Read on for our track-by-track take on this, the third album from a nerdy ska band formed during the Reagan administration that somehow became cool in the ‘90s and maintained its mojo into the new millennium.

“Spiderwebs”: A few bars of classic brassy ska, and then it’s off to the next level with some synth-inflected New Wave rock. The double-time chorus mimics Gwen’s annoyance, as some joker -- maybe Tony, maybe another dude -- keeps invading her thoughts and blowing up her phone. In those crazy landline days, when not everyone had caller ID, a stalking suitor could really wreck your flow.

“Excuse Me Mr.”: In some ways the opposite of “Spiderwebs,” this speedy punk tune finds Gwen trying like hell to get some guy’s attention. Her tone here is anxious, and the switch two-thirds through into circus music says quite a bit about the absurdity of love.

“Just a Girl”: The spiky New Wave rocker that broke No Doubt big told the world everything it needed to know about Gwen Renee Stefani. She’s a blonde SoCal cutie who’ll make with the baby talk and kewpie eyes, but she’s not some delicate flower who needs protecting or tolerates special treatment.

“Happy Now?”: “You killed the pair / now only one is breathing.” Gwen’s clearly not happy now, and this mix of power pop and punky ska sums up what Gwen must’ve been feeling around 1995. The song likely took on extra meaning as the group graduated from clubs to larger venues, and she reveled in success spurred by songs written about the guy that got away -- and who was standing a few feet away with a bass around his neck.

“Different People”: Gwen steps outside herself and trips out on the vastness of the world and the variety of people (and, um, animals) who live here. It ain’t exactly profound, but the spoonfuls of sugary ska make the medicine go down.

“Hey You”: In which a jaded Gwen gives some tough love to a girl dreaming of a white wedding: “You’re just like my Ken and Barbie Doll / Your name will never change.” Even with a neo-psychedelic ‘60s vibe that wouldn’t have sounded out of place on a Bangles record, this forgettable filler track is a candidate for most skippable.

“The Climb”: Let Eric Stefani take you down, ‘cause he’s going to… a “Strawberry Fields”-style psych-rock track with doo-wop choruses, big-top brass fanfare, clichéd inspirational lyrics, and a 6:37 runtime that isn’t doing anyone any favors. It’s one of Eric’s two solo compositions on the record, and it shows the sharp contrast between his style and that of his bandmates.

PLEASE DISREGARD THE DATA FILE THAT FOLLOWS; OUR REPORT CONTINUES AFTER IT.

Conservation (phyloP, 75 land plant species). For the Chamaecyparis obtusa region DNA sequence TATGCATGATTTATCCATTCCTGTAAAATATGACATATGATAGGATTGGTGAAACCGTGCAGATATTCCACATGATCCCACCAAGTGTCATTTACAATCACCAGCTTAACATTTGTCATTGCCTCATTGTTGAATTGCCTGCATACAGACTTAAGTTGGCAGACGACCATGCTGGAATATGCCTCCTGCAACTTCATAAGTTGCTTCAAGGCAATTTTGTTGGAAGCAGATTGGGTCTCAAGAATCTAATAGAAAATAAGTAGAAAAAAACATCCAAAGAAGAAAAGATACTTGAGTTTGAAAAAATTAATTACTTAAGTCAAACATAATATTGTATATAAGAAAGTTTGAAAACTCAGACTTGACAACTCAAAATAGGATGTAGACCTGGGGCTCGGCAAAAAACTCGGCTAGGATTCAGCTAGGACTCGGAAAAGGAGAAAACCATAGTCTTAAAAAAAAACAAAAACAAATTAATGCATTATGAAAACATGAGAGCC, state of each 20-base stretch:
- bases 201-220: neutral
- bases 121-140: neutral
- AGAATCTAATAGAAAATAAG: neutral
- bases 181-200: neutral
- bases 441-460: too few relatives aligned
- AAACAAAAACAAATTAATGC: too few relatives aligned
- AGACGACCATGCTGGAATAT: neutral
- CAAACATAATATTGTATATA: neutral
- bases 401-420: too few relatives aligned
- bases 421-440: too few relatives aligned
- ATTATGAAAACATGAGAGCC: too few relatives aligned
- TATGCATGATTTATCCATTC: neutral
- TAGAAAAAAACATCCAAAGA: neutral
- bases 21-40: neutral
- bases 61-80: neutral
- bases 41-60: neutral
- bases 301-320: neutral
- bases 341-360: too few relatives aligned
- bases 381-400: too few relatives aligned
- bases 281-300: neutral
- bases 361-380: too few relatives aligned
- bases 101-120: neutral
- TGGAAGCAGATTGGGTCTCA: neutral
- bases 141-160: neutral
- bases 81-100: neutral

“Sixteen”: After two snoozers, the band charges back with a prickly ska jam outfitted with circa-’78 Elvis Costello organ and a lyric about being a horny, spotty teenager trying to cop a feel. Gwen’s neither taunting nor commiserating with the youngster she’s addressing, just stating the facts.

“Sunday Morning”: Throughout Tragic Kingdom, Gwen is constantly gaining and losing the upper hand in her romantic adventures. On this 2 Tone-indebted punky reggae party -- which featured Specials singer Terry Hall in its video -- Gwen goes from victim to victor. “Thank you,” she sneers in the bridge, “Now you’re the parasite.”   

“Don’t Speak”: Dumont puts a rose between his teeth, Gwen bares her soul, and Tony (the “you” in “you and me” being told not to speak), well, he hangs in like a champ on this Spanish-tinged ballad -- a ubiquitous radio smash in 1996. Gwen wrote the tune with her brother, and the lyrics couldn’t be more straightforward. When things ended for Gwen and Tony, there was nothing left to say yet plenty to sing about.

“You Can Do It”: It took every band member but Young to write this funky disco wah-wah-fest, a song that could be about Tony (“Let’s make an end to this sad, sad song”) or Eric (“Just come back and join us now”). Either way, it’s too self-conscious to groove, not lighthearted enough to feel like a lark. No Doubt would do dance music far more convincingly a couple albums later, on 2001’s Rocksteady.

“World Go ‘Round”: What is it about reggae rhythms and grand utopian sentiments? On this dippy conservationist jam, Gwen and the fellas kick one for the peeps in the Greenpeace tent.

“End It On This”: Perhaps inspired by Madness’ “Shut Up” and/or Abba’s “Waterloo,” Eric’s piano conspires with Dumont’s cool descending guitar line to save this from being just another punky song about Gwen and Tony’s split.

“Tragic Kingdom”: When Tim Burton makes a movie about cryogenically frozen Walt Disney and the darkness lurking beneath the surface of his California fantasyland, he can either hire former Oingo Boingo leader Danny Elfman to write the theme song or simply pay No Doubt for this, the disc’s carnivalesque ska closer. It’s written entirely by Eric, which is why “midgets that disguise themselves as tiny little dwarves” steal the spotlight from Princess Gwen and Prince Tony.